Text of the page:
In lieu of the Star Wars: The Force Awakens DVD release next week, on April 5, below are some of the thoughts I had after watching the film in theatres back in December:
[I just saw Star Wars: The Force Awakens, last night. It was a special moment for me because it was my first Star Wars I’ve seen in the movie theatre and I saw it with my boyfriend which made it extra special! I absolutely loved this movie! Don’t worry—NO SPOILERS!!
I want to thank the many viewers who joined the Pixie Chick audience so far and if you’re new, welcome and I hope you continue to check us out! The following post is completely honest and I think very brave! I’m exposing myself, my family, and a deeply personal matter-- but I know I can trust you, our Pixie Chick readers, to respect my family’s vulnerability.
I want to explain our brief hiatus and my absence from the posts, while again, thank my amazing contributors for the past three weeks! My family and I working under the conditions of a major medical situation. Just nearly 2 months ago my “SuperMom”* underwent brain surgery to remove a large meningioma (benign brain tumor). The doctors estimate the tumor has been slow-growing for 20-30 years, based on the size and type of tumor. It was the size of a large orange.
*Her surgeon actually called my Mom SuperMom because she was never administered pain medication since the morning after her surgery.
My first encounter with the Ice Age movies was in the summer of 2003 when babysitting for a neighbor's young daughter and son. While other fourteen year olds were at the beach or the mall, I was playing the part of Sid in a 45-minute re-enactment of Ice Age. 'The Summer of Ice Age' or so we called it, consisted of watching the movie at least once a day to get down the dialogue, some character work pretending to be Sid, Manny and Diego in the park, and Ice Age themed games such as 'the floor is melting', instead of 'the floor is lava'. You would think with watching Ice Age as many times as I did, that I would have this utter distain for it, but instead Ice Age became my last child-like memory, a reminder of a sacred summer that I look back on fondly. After that year I turned fifteen and it wasn't cool to like anything anymore, so I quietly resided to things that kids my age liked - Facebook, American Idol and holding hands with boys. I never would have guessed that nine years later when I graduated from college, I would find myself sitting in a room at Blue Sky Studios interviewing for a position with the animation studio that made Ice Age.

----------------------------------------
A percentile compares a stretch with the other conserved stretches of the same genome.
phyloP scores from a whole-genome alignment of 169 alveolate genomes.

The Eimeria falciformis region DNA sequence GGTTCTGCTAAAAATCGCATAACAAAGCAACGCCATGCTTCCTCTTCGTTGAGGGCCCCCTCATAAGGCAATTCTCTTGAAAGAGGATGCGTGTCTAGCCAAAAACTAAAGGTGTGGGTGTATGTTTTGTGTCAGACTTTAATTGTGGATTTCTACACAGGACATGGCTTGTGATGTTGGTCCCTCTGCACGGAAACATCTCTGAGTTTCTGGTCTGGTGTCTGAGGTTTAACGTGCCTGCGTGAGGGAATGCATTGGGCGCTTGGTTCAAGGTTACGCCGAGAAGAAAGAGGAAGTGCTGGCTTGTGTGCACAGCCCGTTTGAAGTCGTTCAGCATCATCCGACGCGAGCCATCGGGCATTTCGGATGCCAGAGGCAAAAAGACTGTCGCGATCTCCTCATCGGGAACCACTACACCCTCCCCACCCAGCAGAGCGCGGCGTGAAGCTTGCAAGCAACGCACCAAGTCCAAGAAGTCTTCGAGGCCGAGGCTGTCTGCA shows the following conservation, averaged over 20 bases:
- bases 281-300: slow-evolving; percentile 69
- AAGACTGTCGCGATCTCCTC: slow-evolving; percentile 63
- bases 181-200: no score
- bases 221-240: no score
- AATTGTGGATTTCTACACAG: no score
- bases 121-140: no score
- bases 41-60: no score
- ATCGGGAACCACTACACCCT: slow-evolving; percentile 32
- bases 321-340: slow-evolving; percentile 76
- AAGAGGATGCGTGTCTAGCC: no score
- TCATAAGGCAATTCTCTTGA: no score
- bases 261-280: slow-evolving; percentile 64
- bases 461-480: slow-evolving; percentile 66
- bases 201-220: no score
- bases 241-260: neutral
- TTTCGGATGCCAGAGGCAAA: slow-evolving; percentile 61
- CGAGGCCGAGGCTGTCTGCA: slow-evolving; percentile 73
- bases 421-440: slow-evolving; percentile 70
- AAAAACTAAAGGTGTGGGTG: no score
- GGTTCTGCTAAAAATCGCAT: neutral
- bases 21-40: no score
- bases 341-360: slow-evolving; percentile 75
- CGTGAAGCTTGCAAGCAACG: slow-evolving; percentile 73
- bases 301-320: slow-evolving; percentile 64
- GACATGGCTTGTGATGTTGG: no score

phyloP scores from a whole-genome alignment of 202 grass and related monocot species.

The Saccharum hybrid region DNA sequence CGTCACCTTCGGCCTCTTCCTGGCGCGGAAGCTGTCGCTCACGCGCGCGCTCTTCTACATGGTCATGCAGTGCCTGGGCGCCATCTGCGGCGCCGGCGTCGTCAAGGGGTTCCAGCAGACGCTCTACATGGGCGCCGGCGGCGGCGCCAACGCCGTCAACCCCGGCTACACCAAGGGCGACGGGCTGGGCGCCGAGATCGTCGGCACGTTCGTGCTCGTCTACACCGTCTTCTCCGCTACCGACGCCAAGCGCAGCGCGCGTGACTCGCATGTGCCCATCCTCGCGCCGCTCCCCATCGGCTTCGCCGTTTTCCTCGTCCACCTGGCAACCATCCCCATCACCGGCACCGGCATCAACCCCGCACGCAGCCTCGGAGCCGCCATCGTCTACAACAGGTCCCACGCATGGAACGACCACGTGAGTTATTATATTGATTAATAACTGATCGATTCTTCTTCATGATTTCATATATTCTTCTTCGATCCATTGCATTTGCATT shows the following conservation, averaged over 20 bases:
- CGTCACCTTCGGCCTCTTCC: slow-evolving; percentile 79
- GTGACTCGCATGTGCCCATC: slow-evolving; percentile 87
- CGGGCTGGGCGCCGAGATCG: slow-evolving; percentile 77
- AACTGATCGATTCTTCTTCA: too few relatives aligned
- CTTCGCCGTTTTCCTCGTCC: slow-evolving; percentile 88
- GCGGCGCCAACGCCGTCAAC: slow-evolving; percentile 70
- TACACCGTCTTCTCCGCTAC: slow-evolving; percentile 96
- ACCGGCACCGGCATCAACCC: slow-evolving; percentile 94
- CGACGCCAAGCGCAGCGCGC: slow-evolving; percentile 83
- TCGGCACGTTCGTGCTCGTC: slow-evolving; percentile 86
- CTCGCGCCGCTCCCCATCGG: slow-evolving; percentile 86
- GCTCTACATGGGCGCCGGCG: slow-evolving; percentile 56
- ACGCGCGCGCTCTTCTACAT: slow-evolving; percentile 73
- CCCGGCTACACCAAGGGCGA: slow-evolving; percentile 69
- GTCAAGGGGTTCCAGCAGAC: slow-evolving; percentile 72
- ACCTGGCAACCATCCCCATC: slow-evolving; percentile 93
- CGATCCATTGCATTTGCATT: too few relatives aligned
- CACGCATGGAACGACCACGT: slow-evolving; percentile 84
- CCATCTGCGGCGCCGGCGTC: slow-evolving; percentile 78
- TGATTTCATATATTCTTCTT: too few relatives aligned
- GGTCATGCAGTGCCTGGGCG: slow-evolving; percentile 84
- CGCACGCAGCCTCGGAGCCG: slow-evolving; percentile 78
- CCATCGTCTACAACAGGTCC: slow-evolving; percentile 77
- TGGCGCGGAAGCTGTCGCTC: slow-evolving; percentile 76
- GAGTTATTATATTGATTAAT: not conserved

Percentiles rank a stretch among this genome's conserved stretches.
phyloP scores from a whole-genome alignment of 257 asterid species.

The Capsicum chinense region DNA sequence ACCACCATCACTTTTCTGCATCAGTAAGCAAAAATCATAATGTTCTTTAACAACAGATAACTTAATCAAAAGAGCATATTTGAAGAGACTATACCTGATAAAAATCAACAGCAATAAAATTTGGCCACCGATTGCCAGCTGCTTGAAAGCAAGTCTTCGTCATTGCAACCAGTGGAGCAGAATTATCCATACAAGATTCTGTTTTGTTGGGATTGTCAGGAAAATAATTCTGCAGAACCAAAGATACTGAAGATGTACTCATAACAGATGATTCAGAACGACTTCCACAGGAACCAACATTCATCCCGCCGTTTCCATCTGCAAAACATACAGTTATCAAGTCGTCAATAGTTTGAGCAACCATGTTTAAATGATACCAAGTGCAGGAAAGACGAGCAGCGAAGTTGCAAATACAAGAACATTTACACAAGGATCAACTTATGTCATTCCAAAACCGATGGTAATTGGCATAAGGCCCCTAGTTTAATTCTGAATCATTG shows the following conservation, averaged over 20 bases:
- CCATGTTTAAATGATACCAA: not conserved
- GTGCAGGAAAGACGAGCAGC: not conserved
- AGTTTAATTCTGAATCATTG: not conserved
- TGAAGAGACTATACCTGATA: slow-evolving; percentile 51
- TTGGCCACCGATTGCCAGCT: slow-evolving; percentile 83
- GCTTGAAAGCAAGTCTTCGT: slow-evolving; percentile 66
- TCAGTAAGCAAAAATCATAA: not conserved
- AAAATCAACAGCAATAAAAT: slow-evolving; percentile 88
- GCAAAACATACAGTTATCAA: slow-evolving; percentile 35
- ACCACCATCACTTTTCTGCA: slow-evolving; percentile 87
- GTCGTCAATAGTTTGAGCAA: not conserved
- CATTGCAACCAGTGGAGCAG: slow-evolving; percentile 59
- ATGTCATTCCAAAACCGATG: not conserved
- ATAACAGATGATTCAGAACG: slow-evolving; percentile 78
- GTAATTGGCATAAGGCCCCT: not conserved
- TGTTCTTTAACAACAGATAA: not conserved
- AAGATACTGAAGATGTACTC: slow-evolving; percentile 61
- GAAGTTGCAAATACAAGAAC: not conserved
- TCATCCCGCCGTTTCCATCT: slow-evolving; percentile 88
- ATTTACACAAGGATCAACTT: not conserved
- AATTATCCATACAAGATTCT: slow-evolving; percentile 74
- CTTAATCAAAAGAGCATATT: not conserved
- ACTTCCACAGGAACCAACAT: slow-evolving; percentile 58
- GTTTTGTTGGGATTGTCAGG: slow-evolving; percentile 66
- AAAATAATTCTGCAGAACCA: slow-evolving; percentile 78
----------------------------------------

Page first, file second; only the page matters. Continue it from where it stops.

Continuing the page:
It has been about two months since the passing of David Bowie and I have to remind myself quite frequently that he’s gone. David Bowie was basically an ethereal being who came to Earth and graced us with the gift of his music.
For many fans, his lyrics hold a special place in their heart. His lyrics helped outsiders feel normal. For me, and like many others, David Bowie saved my life. He was the only person who knew what to say when I needed it the most. In October 2010, I listened to Ziggy Stardust and the Spiders from Mars for the first time. It blew my mind to put it simply. Those last three songs were the kicker: “Ziggy Stardust,” “Suffragette City,” and “Rock ‘n’ Roll Suicide.” It was like three blows to the face and I wanted, no needed, more.
I watched all of the Oscars. I live streamed it on my computer just seconds before Chris Rock entered the Dolby Theater and I patiently sat through the next three hours and thirty-seven minutes of generally predictable, sometimes cringe-worthy, celebrity-infused entertainment.